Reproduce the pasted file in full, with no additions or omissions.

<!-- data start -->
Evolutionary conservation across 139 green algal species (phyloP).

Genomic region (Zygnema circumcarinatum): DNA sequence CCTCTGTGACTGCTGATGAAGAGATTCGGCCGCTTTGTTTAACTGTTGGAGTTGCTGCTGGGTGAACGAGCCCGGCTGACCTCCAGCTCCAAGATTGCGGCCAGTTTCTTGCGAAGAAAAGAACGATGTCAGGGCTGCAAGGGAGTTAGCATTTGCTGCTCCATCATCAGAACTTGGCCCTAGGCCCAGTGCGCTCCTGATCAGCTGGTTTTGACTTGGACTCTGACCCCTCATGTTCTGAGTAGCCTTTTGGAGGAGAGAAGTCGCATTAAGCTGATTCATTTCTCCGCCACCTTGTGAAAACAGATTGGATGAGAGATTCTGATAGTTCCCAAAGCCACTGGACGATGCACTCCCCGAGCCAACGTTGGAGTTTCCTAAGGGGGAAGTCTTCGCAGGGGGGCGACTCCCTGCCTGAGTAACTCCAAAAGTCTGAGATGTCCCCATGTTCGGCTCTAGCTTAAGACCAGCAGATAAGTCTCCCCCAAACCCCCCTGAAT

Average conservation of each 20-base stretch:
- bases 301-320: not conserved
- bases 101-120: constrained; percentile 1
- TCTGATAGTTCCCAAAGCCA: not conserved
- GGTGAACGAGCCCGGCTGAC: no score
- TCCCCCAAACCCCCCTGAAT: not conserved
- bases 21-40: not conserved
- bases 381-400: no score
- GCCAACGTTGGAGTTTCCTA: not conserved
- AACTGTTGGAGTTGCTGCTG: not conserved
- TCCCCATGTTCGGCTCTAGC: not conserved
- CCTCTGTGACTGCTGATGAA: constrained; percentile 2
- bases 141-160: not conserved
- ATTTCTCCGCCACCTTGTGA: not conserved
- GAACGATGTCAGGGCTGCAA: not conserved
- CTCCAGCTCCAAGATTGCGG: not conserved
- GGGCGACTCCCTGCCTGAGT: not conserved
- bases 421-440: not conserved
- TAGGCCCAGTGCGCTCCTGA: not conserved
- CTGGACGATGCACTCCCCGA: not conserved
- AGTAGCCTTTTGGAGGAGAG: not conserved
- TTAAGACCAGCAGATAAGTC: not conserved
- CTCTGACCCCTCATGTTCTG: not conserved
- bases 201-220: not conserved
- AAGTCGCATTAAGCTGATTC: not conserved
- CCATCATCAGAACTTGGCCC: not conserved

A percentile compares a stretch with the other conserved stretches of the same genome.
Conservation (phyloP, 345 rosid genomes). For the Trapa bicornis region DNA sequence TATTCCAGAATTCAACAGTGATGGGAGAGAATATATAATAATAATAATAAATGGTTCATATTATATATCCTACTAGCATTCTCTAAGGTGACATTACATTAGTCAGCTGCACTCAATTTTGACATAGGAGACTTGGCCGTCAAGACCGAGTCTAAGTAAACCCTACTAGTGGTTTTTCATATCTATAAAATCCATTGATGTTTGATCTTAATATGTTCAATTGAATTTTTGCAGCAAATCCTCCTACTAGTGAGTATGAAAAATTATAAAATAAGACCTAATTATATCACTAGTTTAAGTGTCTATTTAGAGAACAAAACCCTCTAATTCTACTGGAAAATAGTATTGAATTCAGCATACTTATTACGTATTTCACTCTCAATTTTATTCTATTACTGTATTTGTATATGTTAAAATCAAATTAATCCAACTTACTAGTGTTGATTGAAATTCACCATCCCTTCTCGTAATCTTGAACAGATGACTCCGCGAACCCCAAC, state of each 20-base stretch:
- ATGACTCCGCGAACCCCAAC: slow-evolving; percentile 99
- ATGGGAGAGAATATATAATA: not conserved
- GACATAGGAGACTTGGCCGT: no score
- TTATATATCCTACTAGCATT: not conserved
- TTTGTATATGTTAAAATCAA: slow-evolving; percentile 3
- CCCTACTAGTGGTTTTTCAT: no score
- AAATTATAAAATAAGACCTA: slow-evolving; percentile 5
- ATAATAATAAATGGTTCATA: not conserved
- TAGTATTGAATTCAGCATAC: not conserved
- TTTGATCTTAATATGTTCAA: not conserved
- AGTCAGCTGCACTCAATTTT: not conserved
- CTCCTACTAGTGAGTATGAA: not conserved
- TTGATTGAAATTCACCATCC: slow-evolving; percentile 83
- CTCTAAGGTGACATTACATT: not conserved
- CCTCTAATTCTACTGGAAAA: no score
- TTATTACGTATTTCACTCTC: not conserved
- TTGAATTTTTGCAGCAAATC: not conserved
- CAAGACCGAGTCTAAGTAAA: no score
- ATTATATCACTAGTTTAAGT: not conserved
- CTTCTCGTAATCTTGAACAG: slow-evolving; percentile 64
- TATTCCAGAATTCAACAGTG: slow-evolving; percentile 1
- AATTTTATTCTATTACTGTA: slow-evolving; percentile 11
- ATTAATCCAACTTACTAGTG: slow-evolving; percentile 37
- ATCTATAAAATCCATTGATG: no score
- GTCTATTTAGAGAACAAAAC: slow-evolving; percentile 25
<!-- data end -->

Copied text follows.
Evolutionary conservation across 139 green algal species (phyloP).

Genomic region (Zygnema circumcarinatum): DNA sequence CCTCTGTGACTGCTGATGAAGAGATTCGGCCGCTTTGTTTAACTGTTGGAGTTGCTGCTGGGTGAACGAGCCCGGCTGACCTCCAGCTCCAAGATTGCGGCCAGTTTCTTGCGAAGAAAAGAACGATGTCAGGGCTGCAAGGGAGTTAGCATTTGCTGCTCCATCATCAGAACTTGGCCCTAGGCCCAGTGCGCTCCTGATCAGCTGGTTTTGACTTGGACTCTGACCCCTCATGTTCTGAGTAGCCTTTTGGAGGAGAGAAGTCGCATTAAGCTGATTCATTTCTCCGCCACCTTGTGAAAACAGATTGGATGAGAGATTCTGATAGTTCCCAAAGCCACTGGACGATGCACTCCCCGAGCCAACGTTGGAGTTTCCTAAGGGGGAAGTCTTCGCAGGGGGGCGACTCCCTGCCTGAGTAACTCCAAAAGTCTGAGATGTCCCCATGTTCGGCTCTAGCTTAAGACCAGCAGATAAGTCTCCCCCAAACCCCCCTGAAT

Average conservation of each 20-base stretch:
- bases 301-320: not conserved
- bases 101-120: constrained; percentile 1
- TCTGATAGTTCCCAAAGCCA: not conserved
- GGTGAACGAGCCCGGCTGAC: no score
- TCCCCCAAACCCCCCTGAAT: not conserved
- bases 21-40: not conserved
- bases 381-400: no score
- GCCAACGTTGGAGTTTCCTA: not conserved
- AACTGTTGGAGTTGCTGCTG: not conserved
- TCCCCATGTTCGGCTCTAGC: not conserved
- CCTCTGTGACTGCTGATGAA: constrained; percentile 2
- bases 141-160: not conserved
- ATTTCTCCGCCACCTTGTGA: not conserved
- GAACGATGTCAGGGCTGCAA: not conserved
- CTCCAGCTCCAAGATTGCGG: not conserved
- GGGCGACTCCCTGCCTGAGT: not conserved
- bases 421-440: not conserved
- TAGGCCCAGTGCGCTCCTGA: not conserved
- CTGGACGATGCACTCCCCGA: not conserved
- AGTAGCCTTTTGGAGGAGAG: not conserved
- TTAAGACCAGCAGATAAGTC: not conserved
- CTCTGACCCCTCATGTTCTG: not conserved
- bases 201-220: not conserved
- AAGTCGCATTAAGCTGATTC: not conserved
- CCATCATCAGAACTTGGCCC: not conserved

A percentile compares a stretch with the other conserved stretches of the same genome.
Conservation (phyloP, 345 rosid genomes). For the Trapa bicornis region DNA sequence TATTCCAGAATTCAACAGTGATGGGAGAGAATATATAATAATAATAATAAATGGTTCATATTATATATCCTACTAGCATTCTCTAAGGTGACATTACATTAGTCAGCTGCACTCAATTTTGACATAGGAGACTTGGCCGTCAAGACCGAGTCTAAGTAAACCCTACTAGTGGTTTTTCATATCTATAAAATCCATTGATGTTTGATCTTAATATGTTCAATTGAATTTTTGCAGCAAATCCTCCTACTAGTGAGTATGAAAAATTATAAAATAAGACCTAATTATATCACTAGTTTAAGTGTCTATTTAGAGAACAAAACCCTCTAATTCTACTGGAAAATAGTATTGAATTCAGCATACTTATTACGTATTTCACTCTCAATTTTATTCTATTACTGTATTTGTATATGTTAAAATCAAATTAATCCAACTTACTAGTGTTGATTGAAATTCACCATCCCTTCTCGTAATCTTGAACAGATGACTCCGCGAACCCCAAC, state of each 20-base stretch:
- ATGACTCCGCGAACCCCAAC: slow-evolving; percentile 99
- ATGGGAGAGAATATATAATA: not conserved
- GACATAGGAGACTTGGCCGT: no score
- TTATATATCCTACTAGCATT: not conserved
- TTTGTATATGTTAAAATCAA: slow-evolving; percentile 3
- CCCTACTAGTGGTTTTTCAT: no score
- AAATTATAAAATAAGACCTA: slow-evolving; percentile 5
- ATAATAATAAATGGTTCATA: not conserved
- TAGTATTGAATTCAGCATAC: not conserved
- TTTGATCTTAATATGTTCAA: not conserved
- AGTCAGCTGCACTCAATTTT: not conserved
- CTCCTACTAGTGAGTATGAA: not conserved
- TTGATTGAAATTCACCATCC: slow-evolving; percentile 83
- CTCTAAGGTGACATTACATT: not conserved
- CCTCTAATTCTACTGGAAAA: no score
- TTATTACGTATTTCACTCTC: not conserved
- TTGAATTTTTGCAGCAAATC: not conserved
- CAAGACCGAGTCTAAGTAAA: no score
- ATTATATCACTAGTTTAAGT: not conserved
- CTTCTCGTAATCTTGAACAG: slow-evolving; percentile 64
- TATTCCAGAATTCAACAGTG: slow-evolving; percentile 1
- AATTTTATTCTATTACTGTA: slow-evolving; percentile 11
- ATTAATCCAACTTACTAGTG: slow-evolving; percentile 37
- ATCTATAAAATCCATTGATG: no score
- GTCTATTTAGAGAACAAAAC: slow-evolving; percentile 25